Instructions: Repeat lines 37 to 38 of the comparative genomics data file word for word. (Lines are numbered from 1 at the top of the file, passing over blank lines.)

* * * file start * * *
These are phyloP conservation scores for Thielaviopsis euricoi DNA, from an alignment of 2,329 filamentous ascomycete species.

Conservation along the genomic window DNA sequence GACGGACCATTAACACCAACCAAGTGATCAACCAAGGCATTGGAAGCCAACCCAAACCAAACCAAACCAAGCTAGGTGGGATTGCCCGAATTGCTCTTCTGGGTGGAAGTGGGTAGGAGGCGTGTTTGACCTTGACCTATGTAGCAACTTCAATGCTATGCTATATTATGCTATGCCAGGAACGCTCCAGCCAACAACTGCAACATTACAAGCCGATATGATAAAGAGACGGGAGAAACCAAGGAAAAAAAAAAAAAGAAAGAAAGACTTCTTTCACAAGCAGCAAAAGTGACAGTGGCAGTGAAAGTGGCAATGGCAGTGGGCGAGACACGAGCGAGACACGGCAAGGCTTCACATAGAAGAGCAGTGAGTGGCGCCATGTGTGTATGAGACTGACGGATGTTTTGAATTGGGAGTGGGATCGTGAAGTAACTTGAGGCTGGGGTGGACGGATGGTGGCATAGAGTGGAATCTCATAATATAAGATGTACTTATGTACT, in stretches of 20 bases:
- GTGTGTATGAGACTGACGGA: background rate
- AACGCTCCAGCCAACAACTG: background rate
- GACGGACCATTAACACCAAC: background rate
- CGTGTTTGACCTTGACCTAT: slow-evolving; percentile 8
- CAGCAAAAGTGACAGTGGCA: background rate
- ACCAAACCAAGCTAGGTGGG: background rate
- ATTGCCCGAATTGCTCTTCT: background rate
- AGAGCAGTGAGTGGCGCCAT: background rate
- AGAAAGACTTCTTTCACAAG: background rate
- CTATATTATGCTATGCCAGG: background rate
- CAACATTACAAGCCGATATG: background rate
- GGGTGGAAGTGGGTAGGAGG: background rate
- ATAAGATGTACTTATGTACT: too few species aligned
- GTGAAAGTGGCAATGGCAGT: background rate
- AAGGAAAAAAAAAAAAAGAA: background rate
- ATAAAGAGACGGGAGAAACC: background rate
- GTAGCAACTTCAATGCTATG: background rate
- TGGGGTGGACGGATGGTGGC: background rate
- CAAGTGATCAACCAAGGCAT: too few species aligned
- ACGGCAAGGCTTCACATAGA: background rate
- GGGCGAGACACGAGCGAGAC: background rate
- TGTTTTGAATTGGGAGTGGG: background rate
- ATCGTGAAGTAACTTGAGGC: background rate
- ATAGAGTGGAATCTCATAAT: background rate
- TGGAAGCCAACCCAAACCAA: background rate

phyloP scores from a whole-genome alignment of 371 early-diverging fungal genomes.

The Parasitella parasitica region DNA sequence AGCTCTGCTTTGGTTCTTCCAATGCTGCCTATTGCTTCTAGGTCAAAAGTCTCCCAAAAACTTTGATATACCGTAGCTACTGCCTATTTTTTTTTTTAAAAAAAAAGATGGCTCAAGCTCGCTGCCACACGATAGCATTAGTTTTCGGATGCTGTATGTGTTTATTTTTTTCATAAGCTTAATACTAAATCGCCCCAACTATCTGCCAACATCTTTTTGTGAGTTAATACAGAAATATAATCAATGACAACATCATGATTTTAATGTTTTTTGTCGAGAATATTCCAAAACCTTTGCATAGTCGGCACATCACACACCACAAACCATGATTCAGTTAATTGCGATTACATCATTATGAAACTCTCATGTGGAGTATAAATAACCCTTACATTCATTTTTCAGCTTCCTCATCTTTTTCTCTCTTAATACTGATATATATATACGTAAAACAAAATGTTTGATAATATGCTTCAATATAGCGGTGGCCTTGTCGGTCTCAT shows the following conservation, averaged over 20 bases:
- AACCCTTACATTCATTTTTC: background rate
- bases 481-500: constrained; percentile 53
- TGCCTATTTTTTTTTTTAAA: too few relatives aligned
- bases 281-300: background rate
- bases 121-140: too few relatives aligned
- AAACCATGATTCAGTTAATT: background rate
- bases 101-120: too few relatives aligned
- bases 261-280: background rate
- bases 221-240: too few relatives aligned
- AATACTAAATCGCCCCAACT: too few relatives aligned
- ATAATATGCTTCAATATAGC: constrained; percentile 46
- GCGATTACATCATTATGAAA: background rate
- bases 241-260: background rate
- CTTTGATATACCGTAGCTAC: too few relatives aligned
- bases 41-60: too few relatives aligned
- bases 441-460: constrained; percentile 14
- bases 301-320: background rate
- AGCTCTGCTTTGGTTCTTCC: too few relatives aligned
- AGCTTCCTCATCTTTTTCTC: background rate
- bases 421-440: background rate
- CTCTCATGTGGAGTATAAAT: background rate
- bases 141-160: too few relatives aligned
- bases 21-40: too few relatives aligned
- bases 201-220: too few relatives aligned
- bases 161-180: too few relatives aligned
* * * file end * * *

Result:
- bases 261-280: background rate
- bases 221-240: too few relatives aligned